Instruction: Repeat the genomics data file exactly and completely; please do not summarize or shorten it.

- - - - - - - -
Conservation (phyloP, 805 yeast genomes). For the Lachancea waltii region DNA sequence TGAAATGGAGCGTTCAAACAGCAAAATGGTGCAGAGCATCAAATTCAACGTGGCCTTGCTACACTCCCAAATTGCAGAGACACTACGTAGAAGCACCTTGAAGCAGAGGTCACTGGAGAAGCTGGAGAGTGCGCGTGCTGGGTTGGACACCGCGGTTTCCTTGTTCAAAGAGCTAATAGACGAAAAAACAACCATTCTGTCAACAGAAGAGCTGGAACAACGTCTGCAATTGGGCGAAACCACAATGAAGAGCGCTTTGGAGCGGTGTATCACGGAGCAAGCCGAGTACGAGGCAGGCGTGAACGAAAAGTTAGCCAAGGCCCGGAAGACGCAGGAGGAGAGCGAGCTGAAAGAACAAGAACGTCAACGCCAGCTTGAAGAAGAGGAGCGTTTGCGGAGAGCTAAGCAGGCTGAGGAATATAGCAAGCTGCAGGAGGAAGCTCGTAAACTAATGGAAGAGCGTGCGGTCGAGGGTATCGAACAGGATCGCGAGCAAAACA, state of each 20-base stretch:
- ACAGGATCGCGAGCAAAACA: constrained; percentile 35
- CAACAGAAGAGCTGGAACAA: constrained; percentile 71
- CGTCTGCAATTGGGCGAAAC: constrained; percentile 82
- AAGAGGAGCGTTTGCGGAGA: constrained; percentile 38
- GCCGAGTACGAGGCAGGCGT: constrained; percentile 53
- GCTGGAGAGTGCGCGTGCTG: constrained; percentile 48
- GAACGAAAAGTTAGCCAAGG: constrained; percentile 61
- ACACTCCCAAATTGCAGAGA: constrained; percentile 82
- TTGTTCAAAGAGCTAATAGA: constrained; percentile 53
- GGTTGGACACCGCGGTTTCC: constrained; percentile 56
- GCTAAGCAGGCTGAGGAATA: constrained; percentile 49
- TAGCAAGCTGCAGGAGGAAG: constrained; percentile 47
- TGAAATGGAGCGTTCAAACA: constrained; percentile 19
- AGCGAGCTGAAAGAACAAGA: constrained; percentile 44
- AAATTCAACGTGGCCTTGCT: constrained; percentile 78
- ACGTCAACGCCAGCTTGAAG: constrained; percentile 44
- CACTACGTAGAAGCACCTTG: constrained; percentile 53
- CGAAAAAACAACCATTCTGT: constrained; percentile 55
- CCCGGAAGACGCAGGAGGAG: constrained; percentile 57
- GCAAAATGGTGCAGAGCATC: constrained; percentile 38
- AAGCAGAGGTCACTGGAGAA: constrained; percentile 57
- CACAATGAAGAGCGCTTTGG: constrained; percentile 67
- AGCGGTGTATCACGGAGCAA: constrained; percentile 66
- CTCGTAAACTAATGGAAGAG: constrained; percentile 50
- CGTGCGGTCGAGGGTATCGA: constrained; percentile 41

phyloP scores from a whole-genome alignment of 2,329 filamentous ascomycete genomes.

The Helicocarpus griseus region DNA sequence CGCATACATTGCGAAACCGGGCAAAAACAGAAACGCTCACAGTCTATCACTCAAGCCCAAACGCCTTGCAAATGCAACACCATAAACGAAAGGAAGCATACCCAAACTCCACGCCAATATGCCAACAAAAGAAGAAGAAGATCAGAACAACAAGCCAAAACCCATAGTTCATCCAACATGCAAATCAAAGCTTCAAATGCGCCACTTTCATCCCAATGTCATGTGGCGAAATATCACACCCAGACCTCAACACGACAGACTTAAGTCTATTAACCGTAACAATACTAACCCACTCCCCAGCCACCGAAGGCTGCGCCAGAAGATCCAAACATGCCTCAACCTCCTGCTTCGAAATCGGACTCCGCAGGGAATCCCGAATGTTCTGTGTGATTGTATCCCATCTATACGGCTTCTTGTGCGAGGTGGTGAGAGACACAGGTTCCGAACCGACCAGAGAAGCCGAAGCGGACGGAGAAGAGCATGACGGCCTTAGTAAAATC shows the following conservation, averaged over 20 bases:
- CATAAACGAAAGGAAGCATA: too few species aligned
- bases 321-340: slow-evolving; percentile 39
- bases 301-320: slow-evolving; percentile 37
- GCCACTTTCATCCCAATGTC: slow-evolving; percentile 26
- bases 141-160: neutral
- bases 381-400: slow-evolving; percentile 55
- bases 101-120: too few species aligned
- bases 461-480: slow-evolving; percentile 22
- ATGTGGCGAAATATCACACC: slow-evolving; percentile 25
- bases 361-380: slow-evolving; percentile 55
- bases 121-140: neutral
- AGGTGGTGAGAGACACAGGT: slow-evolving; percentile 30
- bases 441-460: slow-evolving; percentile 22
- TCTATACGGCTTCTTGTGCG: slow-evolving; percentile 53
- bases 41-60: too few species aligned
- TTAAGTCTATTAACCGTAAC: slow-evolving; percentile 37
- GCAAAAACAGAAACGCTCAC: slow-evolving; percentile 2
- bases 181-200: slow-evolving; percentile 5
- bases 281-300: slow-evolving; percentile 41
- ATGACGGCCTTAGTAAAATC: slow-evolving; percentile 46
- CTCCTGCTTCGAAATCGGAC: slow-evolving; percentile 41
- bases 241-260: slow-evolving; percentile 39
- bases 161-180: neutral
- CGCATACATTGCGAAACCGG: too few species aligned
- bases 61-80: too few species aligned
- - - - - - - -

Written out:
Conservation (phyloP, 805 yeast genomes). For the Lachancea waltii region DNA sequence TGAAATGGAGCGTTCAAACAGCAAAATGGTGCAGAGCATCAAATTCAACGTGGCCTTGCTACACTCCCAAATTGCAGAGACACTACGTAGAAGCACCTTGAAGCAGAGGTCACTGGAGAAGCTGGAGAGTGCGCGTGCTGGGTTGGACACCGCGGTTTCCTTGTTCAAAGAGCTAATAGACGAAAAAACAACCATTCTGTCAACAGAAGAGCTGGAACAACGTCTGCAATTGGGCGAAACCACAATGAAGAGCGCTTTGGAGCGGTGTATCACGGAGCAAGCCGAGTACGAGGCAGGCGTGAACGAAAAGTTAGCCAAGGCCCGGAAGACGCAGGAGGAGAGCGAGCTGAAAGAACAAGAACGTCAACGCCAGCTTGAAGAAGAGGAGCGTTTGCGGAGAGCTAAGCAGGCTGAGGAATATAGCAAGCTGCAGGAGGAAGCTCGTAAACTAATGGAAGAGCGTGCGGTCGAGGGTATCGAACAGGATCGCGAGCAAAACA, state of each 20-base stretch:
- ACAGGATCGCGAGCAAAACA: constrained; percentile 35
- CAACAGAAGAGCTGGAACAA: constrained; percentile 71
- CGTCTGCAATTGGGCGAAAC: constrained; percentile 82
- AAGAGGAGCGTTTGCGGAGA: constrained; percentile 38
- GCCGAGTACGAGGCAGGCGT: constrained; percentile 53
- GCTGGAGAGTGCGCGTGCTG: constrained; percentile 48
- GAACGAAAAGTTAGCCAAGG: constrained; percentile 61
- ACACTCCCAAATTGCAGAGA: constrained; percentile 82
- TTGTTCAAAGAGCTAATAGA: constrained; percentile 53
- GGTTGGACACCGCGGTTTCC: constrained; percentile 56
- GCTAAGCAGGCTGAGGAATA: constrained; percentile 49
- TAGCAAGCTGCAGGAGGAAG: constrained; percentile 47
- TGAAATGGAGCGTTCAAACA: constrained; percentile 19
- AGCGAGCTGAAAGAACAAGA: constrained; percentile 44
- AAATTCAACGTGGCCTTGCT: constrained; percentile 78
- ACGTCAACGCCAGCTTGAAG: constrained; percentile 44
- CACTACGTAGAAGCACCTTG: constrained; percentile 53
- CGAAAAAACAACCATTCTGT: constrained; percentile 55
- CCCGGAAGACGCAGGAGGAG: constrained; percentile 57
- GCAAAATGGTGCAGAGCATC: constrained; percentile 38
- AAGCAGAGGTCACTGGAGAA: constrained; percentile 57
- CACAATGAAGAGCGCTTTGG: constrained; percentile 67
- AGCGGTGTATCACGGAGCAA: constrained; percentile 66
- CTCGTAAACTAATGGAAGAG: constrained; percentile 50
- CGTGCGGTCGAGGGTATCGA: constrained; percentile 41

phyloP scores from a whole-genome alignment of 2,329 filamentous ascomycete genomes.

The Helicocarpus griseus region DNA sequence CGCATACATTGCGAAACCGGGCAAAAACAGAAACGCTCACAGTCTATCACTCAAGCCCAAACGCCTTGCAAATGCAACACCATAAACGAAAGGAAGCATACCCAAACTCCACGCCAATATGCCAACAAAAGAAGAAGAAGATCAGAACAACAAGCCAAAACCCATAGTTCATCCAACATGCAAATCAAAGCTTCAAATGCGCCACTTTCATCCCAATGTCATGTGGCGAAATATCACACCCAGACCTCAACACGACAGACTTAAGTCTATTAACCGTAACAATACTAACCCACTCCCCAGCCACCGAAGGCTGCGCCAGAAGATCCAAACATGCCTCAACCTCCTGCTTCGAAATCGGACTCCGCAGGGAATCCCGAATGTTCTGTGTGATTGTATCCCATCTATACGGCTTCTTGTGCGAGGTGGTGAGAGACACAGGTTCCGAACCGACCAGAGAAGCCGAAGCGGACGGAGAAGAGCATGACGGCCTTAGTAAAATC shows the following conservation, averaged over 20 bases:
- CATAAACGAAAGGAAGCATA: too few species aligned
- bases 321-340: slow-evolving; percentile 39
- bases 301-320: slow-evolving; percentile 37
- GCCACTTTCATCCCAATGTC: slow-evolving; percentile 26
- bases 141-160: neutral
- bases 381-400: slow-evolving; percentile 55
- bases 101-120: too few species aligned
- bases 461-480: slow-evolving; percentile 22
- ATGTGGCGAAATATCACACC: slow-evolving; percentile 25
- bases 361-380: slow-evolving; percentile 55
- bases 121-140: neutral
- AGGTGGTGAGAGACACAGGT: slow-evolving; percentile 30
- bases 441-460: slow-evolving; percentile 22
- TCTATACGGCTTCTTGTGCG: slow-evolving; percentile 53
- bases 41-60: too few species aligned
- TTAAGTCTATTAACCGTAAC: slow-evolving; percentile 37
- GCAAAAACAGAAACGCTCAC: slow-evolving; percentile 2
- bases 181-200: slow-evolving; percentile 5
- bases 281-300: slow-evolving; percentile 41
- ATGACGGCCTTAGTAAAATC: slow-evolving; percentile 46
- CTCCTGCTTCGAAATCGGAC: slow-evolving; percentile 41
- bases 241-260: slow-evolving; percentile 39
- bases 161-180: neutral
- CGCATACATTGCGAAACCGG: too few species aligned
- bases 61-80: too few species aligned